AHS recovering from the absence of Paul Hufnagle

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AHS recovering from the absence of Paul Hufnagle

Paul Hufnagle on the job at AHS prior to his absence.

Paul Hufnagle on the job at AHS prior to his absence.

Photo by Katelyn O'Callaghan

Paul Hufnagle on the job at AHS prior to his absence.

Photo by Katelyn O'Callaghan

Photo by Katelyn O'Callaghan

Paul Hufnagle on the job at AHS prior to his absence.

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AHS has witnessed a turnover in Student Resource Officers (SRO), when Paul Hufnagle, commonly known as “Huff” around the school, was placed on leave by the Sheriff’s Office. According to the Aspen Times, after 12 years of working at AHS, Huff accepted a gift donated from a group of parents to over 80 staff members at AHS. This gift, amounting to $400, exceeded the legal limit government employees are authorized to accept- which constitutes $65 a year, according to the Colorado Gift Law. After Huff failed to respond to communication from the Sheriff’s Office, Sheriff DiSalvo disclosed he was essentially terminated from his position. After years of dedicated work, many staff members and students at AHS are beginning to acknowledge and experience the effects that accompany his absence.

Paul Hufnagle, the previous SRO at AHS, released the following statement to The Skier Scribbler. Currently, his whereabouts and contact information are unknown to the public.

“I miss you all. It hurts me every day that I do not get to see the students of AHS,” Hufnagle wrote. “My heart bleeds Skier black and red and it always will!”

Bella Williams, a senior at AHS, has been close with Huff throughout her 12 years within the Aspen School District and misses the care and commitment that Huff provided to students.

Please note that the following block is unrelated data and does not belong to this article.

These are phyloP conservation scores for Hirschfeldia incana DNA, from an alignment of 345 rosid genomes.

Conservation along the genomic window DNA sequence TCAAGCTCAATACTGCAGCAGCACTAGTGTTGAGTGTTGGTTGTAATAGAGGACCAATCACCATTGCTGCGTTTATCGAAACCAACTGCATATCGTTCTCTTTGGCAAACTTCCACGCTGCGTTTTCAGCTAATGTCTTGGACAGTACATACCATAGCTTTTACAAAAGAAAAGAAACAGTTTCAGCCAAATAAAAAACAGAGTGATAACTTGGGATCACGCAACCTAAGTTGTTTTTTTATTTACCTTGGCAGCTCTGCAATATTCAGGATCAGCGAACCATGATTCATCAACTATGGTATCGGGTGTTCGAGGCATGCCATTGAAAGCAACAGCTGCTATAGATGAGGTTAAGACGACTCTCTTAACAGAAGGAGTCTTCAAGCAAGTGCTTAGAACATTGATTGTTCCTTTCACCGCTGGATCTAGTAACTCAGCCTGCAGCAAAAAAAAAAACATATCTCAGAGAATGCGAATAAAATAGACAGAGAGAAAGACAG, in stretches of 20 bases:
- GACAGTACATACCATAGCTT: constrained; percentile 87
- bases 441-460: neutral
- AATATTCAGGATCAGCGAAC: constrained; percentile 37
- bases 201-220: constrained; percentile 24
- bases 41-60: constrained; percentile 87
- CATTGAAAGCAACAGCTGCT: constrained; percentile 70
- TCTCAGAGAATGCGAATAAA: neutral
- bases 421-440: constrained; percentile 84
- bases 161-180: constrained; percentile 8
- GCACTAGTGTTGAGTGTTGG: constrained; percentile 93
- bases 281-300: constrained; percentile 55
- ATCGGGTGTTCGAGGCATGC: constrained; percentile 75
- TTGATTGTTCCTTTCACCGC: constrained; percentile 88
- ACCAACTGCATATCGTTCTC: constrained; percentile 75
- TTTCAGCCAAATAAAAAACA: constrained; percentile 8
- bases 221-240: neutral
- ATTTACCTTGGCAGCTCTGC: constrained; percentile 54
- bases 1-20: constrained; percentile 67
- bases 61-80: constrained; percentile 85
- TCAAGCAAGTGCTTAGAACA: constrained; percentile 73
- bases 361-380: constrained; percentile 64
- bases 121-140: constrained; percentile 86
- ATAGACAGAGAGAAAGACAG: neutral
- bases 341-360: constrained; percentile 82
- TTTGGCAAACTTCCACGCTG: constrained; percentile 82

“He was always the person that was there to keep me safe. Since I started at Aspen Elementary School, Huff has always been there. That was 12 years ago, and now I’m graduating without Huff. It feels wrong, but I guess everything happens for a reason,” Williams said.

Sarah Strassburger, the assistant principal at AHS, recognizes that losing Huff could have a great impact on those who were close to him, but besides offering counseling, the school will not be taking any further measures.

“I do know that Huff had great relationships with staff and students alike, so I think it’s just getting used to not having Huff on campus after his long career at AHS,” Strassburger said. “Our counselors are available to the students dealing with the absence of Huff, but there really is not much else that we can offer.”

Becky Knode Oliver, head of the Student Achievement Center, wrote a comment on The Aspen Time’s article announcing Huff’s departure, stressing the gravity of his absence. Many consequent and similar comments emphasizing the school district and police department’s loss. Oliver’s comment reads:

“Such a HUGE loss for the ASD and our students!!! Huff is gifted at connecting with the hearts of our students and staff.”

Stephanie Nixon, the visual arts teacher at AHS, became close with Huff over their shared years working at AHS and hopes that he will be replaced by an SRO that will match his passion and effort.

“Huff spent his career really trying to get to know the kids of AHS and their backgrounds and their situations, working really hard to give them whatever help they needed to come to school and to be successful,” Nixon said. “He dedicated a lot of his career to the kids, and I am hoping that we can find an SRO that has that same amount of tenacity and dedication, and is wanting to be involved in the school, such as through the experiential education system.”

Axel Quintanilla, a current AHS senior who was very close with Huff shared his unique perspective on the situation and the impact it has had on him personally as well as the school. 

“Huff knew me before I knew him. He was my man when I felt sad or mad I could always walk into his office and let it all out. He made me want to come to school just to get a hug from him and he motivated me when I thought I had no motivation,” Quintanilla said. “Huff is a unique man and there is nothing that can be done, no one can take his place and the school will never be the same.”